The Hoboken City Council meets tonight for the first time since the May 8th election. With the June 12th runoff ahead, politics may continue to set the tone. Here’s a quick look at the agenda:
Fines Going Up
Jazzed by the windfall profit from $1000 open container tickets on St. Patrick’s parade day, the Hoboken City Council is moving to raise minimum fines for several other transgressions. Penalties for garbage violations, noise control, street and sidewalk repair issues, health, sanitation, and general nuisances will rise from $50 to $150. A public hearing and final vote will be held on the changes.
New Uptown Stop Signs
A new all-way stop may be coming to the intersection of 15th and Washington Streets. The Council will hear public comment, and take a final vote on the ordinance to make everyone from every direction stop before moving past the Tea Building.
Another Project Over Budget
The council will consider a resolution increasing the maximum amount for the contract to Abbott Contracting for the restoration of the Church Square Park Gazebo from the bid accepted for $109k to $121,300 (up $12,300). Low bidders often come back to the council for more cash when the project is well underway, and they almost always give it to them.
Hoboken Against Gimmicks ?
The council will also consider a largely worthless resolution urging state lawmakers to vote against the proposed lease/privatization of the NJ Turnpike, Garden State Parkway, and Atlantic City Expressway to fill the state budget deficit. The resolution calls the move a “one shot gimmick that could last as long as 75 or more years”.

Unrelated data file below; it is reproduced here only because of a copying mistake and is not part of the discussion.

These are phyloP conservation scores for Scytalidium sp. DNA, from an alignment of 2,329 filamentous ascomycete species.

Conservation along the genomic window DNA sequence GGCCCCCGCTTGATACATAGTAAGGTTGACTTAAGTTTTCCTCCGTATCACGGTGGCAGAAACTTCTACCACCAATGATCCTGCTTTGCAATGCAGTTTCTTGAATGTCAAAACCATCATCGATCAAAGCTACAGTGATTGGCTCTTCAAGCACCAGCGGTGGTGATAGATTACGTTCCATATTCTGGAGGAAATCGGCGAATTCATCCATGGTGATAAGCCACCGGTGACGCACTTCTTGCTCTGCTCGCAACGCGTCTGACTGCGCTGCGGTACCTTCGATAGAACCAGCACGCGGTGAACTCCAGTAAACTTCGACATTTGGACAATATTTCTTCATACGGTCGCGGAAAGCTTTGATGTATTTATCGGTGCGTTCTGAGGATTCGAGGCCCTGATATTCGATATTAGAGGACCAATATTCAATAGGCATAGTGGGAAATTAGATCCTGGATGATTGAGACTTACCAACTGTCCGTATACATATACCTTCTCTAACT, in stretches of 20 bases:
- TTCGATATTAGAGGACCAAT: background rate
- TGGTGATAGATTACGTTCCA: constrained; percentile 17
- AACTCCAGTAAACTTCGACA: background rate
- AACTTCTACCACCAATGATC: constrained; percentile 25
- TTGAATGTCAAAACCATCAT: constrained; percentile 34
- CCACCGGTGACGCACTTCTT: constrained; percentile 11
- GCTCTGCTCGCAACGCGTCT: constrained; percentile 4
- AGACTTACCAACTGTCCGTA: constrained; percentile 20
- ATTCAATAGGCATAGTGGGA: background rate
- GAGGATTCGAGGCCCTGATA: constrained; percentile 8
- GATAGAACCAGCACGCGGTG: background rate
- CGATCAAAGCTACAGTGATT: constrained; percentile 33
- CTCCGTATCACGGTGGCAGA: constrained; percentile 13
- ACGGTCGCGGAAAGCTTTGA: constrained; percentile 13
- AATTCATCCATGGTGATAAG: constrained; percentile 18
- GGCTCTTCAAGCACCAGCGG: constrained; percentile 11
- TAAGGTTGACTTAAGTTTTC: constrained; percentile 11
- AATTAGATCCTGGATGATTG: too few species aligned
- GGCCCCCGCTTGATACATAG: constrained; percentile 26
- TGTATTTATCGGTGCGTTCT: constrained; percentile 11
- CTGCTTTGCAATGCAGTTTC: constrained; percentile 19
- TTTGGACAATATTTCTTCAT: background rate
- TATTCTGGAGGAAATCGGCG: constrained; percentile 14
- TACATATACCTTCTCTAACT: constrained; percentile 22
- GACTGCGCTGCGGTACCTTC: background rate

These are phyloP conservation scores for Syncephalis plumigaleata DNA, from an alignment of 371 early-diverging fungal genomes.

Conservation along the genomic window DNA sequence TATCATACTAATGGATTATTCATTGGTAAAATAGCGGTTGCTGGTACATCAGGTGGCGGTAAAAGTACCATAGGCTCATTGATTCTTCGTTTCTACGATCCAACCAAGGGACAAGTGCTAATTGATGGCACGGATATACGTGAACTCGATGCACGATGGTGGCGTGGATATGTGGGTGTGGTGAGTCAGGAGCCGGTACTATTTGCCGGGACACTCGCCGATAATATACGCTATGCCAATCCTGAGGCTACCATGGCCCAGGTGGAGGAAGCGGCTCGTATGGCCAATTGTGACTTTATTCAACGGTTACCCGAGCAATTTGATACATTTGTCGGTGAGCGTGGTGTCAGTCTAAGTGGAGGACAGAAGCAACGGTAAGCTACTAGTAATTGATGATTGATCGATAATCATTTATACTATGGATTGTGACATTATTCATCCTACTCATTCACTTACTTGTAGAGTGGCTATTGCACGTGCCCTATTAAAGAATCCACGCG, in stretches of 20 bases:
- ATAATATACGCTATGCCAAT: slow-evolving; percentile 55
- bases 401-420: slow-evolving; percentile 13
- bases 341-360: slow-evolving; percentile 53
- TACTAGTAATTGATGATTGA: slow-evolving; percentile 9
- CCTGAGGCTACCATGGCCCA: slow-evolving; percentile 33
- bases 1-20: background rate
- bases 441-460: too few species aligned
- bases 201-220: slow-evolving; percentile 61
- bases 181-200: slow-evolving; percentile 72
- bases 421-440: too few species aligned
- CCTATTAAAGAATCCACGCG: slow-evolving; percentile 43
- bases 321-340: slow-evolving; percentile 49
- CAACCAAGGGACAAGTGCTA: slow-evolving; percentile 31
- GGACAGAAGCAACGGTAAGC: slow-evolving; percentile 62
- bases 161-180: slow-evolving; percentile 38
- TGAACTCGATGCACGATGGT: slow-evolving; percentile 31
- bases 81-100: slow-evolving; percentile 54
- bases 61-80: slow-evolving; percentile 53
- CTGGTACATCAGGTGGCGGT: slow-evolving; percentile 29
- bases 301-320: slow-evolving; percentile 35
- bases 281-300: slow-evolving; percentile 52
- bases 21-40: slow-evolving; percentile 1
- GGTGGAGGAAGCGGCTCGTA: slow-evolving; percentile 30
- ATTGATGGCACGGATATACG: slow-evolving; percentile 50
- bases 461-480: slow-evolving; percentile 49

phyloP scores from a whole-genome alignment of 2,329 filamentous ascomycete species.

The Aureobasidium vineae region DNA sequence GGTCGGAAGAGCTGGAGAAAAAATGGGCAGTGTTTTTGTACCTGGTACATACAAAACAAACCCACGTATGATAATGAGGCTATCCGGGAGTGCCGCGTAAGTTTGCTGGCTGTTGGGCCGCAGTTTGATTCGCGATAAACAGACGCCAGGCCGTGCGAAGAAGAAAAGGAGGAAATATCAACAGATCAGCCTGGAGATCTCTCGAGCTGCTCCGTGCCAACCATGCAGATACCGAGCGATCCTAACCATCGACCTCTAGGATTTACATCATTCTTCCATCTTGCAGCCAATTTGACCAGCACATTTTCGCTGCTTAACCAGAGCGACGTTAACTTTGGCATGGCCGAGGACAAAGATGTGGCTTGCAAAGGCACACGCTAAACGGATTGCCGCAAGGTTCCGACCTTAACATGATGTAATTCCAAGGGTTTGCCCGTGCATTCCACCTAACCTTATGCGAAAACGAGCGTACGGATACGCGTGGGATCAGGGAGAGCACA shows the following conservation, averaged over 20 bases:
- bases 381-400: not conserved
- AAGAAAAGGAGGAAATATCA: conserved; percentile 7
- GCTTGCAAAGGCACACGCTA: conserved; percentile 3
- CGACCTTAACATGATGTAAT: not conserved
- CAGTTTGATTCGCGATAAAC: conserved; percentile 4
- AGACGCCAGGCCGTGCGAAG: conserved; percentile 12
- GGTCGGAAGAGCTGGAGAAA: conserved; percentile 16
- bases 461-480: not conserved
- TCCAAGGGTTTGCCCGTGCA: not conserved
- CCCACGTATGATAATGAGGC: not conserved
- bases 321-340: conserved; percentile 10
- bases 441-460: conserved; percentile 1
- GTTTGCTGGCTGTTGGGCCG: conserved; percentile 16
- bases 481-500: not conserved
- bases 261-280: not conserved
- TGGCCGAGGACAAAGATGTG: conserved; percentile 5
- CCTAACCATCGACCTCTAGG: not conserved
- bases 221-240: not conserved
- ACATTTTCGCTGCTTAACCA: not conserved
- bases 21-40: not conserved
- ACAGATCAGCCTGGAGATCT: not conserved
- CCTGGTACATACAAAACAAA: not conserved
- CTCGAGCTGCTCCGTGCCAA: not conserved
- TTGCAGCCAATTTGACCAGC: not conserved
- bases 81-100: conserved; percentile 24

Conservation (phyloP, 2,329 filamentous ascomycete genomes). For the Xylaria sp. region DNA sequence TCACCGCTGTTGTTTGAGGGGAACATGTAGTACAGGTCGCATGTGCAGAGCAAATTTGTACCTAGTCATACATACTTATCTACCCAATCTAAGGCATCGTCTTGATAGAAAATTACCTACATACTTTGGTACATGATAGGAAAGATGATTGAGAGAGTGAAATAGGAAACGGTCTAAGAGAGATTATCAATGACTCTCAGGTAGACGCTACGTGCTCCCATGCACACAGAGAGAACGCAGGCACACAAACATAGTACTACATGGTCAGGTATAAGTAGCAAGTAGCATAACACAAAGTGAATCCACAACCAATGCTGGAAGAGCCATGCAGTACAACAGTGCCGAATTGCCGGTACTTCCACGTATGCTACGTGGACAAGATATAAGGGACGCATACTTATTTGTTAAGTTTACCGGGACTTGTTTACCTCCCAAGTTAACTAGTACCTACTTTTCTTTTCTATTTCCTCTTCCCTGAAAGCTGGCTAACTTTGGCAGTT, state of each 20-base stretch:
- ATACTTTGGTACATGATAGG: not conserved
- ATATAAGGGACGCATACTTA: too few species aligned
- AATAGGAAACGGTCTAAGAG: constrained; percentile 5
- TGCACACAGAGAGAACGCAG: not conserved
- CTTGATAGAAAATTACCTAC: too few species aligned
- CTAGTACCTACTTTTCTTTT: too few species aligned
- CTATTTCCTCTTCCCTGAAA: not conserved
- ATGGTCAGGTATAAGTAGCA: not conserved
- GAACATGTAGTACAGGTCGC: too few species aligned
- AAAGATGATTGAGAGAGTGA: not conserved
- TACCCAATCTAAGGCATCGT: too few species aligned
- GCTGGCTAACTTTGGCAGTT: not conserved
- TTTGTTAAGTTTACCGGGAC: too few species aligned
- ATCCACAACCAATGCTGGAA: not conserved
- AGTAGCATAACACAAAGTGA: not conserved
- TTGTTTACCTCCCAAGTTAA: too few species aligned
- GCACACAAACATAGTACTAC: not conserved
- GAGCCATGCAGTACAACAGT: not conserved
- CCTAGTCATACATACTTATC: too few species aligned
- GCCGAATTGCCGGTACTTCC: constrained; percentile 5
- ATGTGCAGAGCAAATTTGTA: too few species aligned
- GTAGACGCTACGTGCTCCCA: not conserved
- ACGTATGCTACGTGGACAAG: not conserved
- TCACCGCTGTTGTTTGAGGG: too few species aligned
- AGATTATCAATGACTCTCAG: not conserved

The city council should know since it has a long history of their own “one shot gimmicks” to close budget gaps, most recently the sale/leaseback of the Municipal Garage, and the sale of city land to the Parking Authority to build the 916 Garden automated garage. Call this one the “Pot calling the Kettle Black” resolution.
Speaking of The Budget
The annual budget shuffle is underway ahead of the close of the fiscal year June 30th. This is the time when money is moved from one line item to another to keep the books looking balanced. This year the council is being asked to move $701,900.00 on the list of fund transfers. Among the highlights, $430,000.00 is moving from the Construction office, and $128,900.00 from the line item for “Salary Adjustments will be move to fund overruns elsewhere. The Police line item needs $450,000.00 to fund a budget overrun, and the Recreation Department has overspent its budget by $110,000.00.
Election Results Made Official
The City Clerk will read the results of the election into the record. 1st ward Councilwoman Terry Castellano, 2nd ward Councilwoman-Elect Beth Mason, and 3rd ward Councilman Mike Russo will hear their election victory tallies made official. Meanwhile, 4th ward Councilman Chris Campos and 6th ward Councilman Nino Giacchi can only listen and look forward to the June 12th runoff, as more people voted against them May 8th than voted for them. It will be Campos’ first time in a runoff, and Giacchi’s second. Both have served on the Council for six years after being hand picked for the job by Mayor David Roberts.